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Overcoming the salinity barrier

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New seed treatment to overcome soil salinity and improve global food security

An Israeli agtech startup has developed a customised seed treatment that allows crops to grow well in otherwise unfavourable saline soil. Showing promising benefits for large seed producers and distributors as well as small holder farmers, it could play a key role in ending hunger.

Climate Change and Environment icon Climate Change and Environment
Food and Natural Resources icon Food and Natural Resources

The excessive concentration of soluble salts in soil, known as saline soil, has a negative effect on plants’ uptake of nutrients and water. A headache for the world’s agricultural industry, the result is reduced crop growth and yield. Affecting about 20 % of cultivated land worldwide, soil salinity constitutes a global challenge for the agricultural industry, but is especially harmful for small famers and rural communities who suffer greatly from the reduced crop yield caused by saline soil and have few means to minimise its impact or seek solutions to address it.

Novel seed treatment for saline soils

The Israeli agtech startup, SaliCrop Ltd, has developed a break-through seed treatment for saline soil and salty water. Using a unique wet chemistry process that stimulates an epigenetic reaction to saline conditions at seed stages, it is a non-GMO treatment that can be tailored to specific crop varieties. SaliCrop has already completed several successful proof of concept lab and field trials with an average of 12 - 30 % increase in crop yield under saline conditions across a range of leading vegetable and grain crops. The company has now started the process of making the product market ready by conducting a feasibility study under the EU’s SME Instrument Phase 1 Programme. “The overarching goal of the SALICROP project was the development of a sound business plan, the first step towards being a global leader in seed production in saline conditions,” explains project coordinator and CEO of SaliCrop, Dotan Borenstein. Specifically, the project conducted feasibility studies with technological, market, and financial objectives.

Successful field trials

Three experiments were carried out in Israel in the project’s five-month duration, two with capsicum and one with wheat. Crops were tested under saline conditions with treated seeds and non-treated seeds, and the results were compared to a control group growing under normal conditions. In all cases, results showed that for crops in saline conditions, those with treated seeds fared better than non-treated seeds. Large-scale field trials were also completed in India, which Borenstein emphasises as a key market for SaliCrop. “Rice is the dominant crop in India, and the country is one of the world’s biggest producers of rice. However, like many other crops, it is salt sensitive. Many of India’s coastal areas are grappling with substandard yields because of soil salinity. In fact, market research has uncovered that in India, despite its enormous area of rice production, yield per hectare is one of the lowest globally.” Between July and November 2019, the SALICROP project executed field trials in Maharashtra, India, with a local rice variety commonly used by small holders. The monsoon in India in 2019 was uncommonly long, lasting well into October. This meant that much of the excess salt in the soil was washed away, which was good news for the farmers, but could skew the results for the planned field trials dependent on saline soil. “In spite of these better-than-expected saline conditions, SaliCrop-treated seeds for the variety yielded 14 % more than the untreated seeds,” reports Borenstein.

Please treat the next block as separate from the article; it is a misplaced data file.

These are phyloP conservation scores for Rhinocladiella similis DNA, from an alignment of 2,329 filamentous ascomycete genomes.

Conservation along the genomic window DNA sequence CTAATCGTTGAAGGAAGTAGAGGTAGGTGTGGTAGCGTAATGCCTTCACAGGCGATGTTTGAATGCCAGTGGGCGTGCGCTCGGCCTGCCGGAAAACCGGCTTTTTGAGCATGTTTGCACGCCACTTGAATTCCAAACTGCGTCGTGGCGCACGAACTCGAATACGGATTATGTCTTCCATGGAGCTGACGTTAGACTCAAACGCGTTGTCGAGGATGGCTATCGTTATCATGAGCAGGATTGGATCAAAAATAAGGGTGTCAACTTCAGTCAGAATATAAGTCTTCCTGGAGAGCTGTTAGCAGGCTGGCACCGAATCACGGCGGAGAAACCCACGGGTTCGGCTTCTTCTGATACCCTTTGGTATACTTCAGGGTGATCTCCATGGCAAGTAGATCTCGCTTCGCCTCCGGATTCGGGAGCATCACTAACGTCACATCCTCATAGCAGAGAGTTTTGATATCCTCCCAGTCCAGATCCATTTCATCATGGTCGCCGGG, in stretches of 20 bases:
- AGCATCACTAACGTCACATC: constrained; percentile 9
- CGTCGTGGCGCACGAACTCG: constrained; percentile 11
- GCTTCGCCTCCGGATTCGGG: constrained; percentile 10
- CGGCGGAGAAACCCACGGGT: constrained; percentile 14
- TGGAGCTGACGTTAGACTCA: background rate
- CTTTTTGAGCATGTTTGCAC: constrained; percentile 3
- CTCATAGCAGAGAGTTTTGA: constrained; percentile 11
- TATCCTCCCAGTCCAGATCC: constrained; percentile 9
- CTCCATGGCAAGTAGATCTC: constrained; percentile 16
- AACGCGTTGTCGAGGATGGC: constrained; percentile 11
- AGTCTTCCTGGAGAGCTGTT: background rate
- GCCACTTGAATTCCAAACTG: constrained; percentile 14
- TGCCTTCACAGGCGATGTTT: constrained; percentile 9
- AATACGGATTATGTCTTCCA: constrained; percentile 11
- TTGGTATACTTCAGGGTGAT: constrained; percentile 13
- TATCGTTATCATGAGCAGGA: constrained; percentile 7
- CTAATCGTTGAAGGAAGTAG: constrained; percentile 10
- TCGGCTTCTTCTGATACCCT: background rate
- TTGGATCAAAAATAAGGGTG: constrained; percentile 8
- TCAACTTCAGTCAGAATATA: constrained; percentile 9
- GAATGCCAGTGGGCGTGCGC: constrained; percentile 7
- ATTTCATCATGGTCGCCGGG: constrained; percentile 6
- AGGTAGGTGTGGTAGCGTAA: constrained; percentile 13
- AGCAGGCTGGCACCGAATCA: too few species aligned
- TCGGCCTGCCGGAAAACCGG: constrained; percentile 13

Getting ready for the market

In addition to the field trials, Borenstein explains that the SALICROP project carried out an in-depth study of the market dealing with soil salinity and reached out to key customers and stakeholders. “We met with seed crop developers and distributors as well as governmental agricultural agencies and global aid organisations in India and Africa, to evaluate the feasibility of providing treatment for smallholder farmers.” For Borenstein, SaliCrop is more than a means to improving proving crop yield; it’s a step on the way to meeting the Sustainable Development Goal of ending hunger and achieving worldwide food security.


SALICROP, soil, salinity, seeds, India, saline soil, field trials, seed treatment, agriculture

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